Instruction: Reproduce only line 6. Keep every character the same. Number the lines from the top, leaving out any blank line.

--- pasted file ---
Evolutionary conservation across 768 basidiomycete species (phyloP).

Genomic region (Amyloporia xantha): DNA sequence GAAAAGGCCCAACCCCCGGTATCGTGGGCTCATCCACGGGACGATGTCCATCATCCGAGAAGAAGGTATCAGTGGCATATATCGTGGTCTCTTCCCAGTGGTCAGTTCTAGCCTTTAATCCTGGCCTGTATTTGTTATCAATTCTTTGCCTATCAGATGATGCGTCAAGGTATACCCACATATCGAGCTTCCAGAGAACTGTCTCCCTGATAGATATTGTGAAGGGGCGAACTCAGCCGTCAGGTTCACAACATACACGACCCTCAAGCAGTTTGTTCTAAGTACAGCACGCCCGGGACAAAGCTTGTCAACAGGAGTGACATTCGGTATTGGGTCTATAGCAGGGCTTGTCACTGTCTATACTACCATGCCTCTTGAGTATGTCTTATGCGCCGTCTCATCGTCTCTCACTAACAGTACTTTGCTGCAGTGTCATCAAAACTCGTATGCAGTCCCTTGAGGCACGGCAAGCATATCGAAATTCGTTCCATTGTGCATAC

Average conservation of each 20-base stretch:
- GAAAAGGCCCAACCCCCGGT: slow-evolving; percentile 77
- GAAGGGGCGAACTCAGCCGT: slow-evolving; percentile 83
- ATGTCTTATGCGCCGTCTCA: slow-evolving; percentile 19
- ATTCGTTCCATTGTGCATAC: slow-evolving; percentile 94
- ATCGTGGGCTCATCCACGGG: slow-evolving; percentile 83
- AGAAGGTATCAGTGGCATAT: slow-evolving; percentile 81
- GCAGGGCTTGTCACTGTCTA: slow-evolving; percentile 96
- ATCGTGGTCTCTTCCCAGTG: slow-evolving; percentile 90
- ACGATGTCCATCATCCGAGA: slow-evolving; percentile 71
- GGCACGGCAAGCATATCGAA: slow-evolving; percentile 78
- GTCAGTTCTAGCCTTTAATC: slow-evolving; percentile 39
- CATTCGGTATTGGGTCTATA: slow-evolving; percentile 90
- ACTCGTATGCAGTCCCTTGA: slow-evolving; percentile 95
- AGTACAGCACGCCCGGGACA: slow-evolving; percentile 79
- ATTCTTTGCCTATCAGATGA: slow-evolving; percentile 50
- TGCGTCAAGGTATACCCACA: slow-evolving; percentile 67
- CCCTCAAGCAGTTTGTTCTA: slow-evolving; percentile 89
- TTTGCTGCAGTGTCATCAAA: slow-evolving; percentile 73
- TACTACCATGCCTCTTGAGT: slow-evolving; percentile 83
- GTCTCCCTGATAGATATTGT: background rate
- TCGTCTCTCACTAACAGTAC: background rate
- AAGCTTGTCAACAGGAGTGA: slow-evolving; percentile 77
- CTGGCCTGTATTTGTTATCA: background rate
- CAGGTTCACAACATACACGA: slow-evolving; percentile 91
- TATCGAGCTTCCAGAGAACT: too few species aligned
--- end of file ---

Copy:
- ATGTCTTATGCGCCGTCTCA: slow-evolving; percentile 19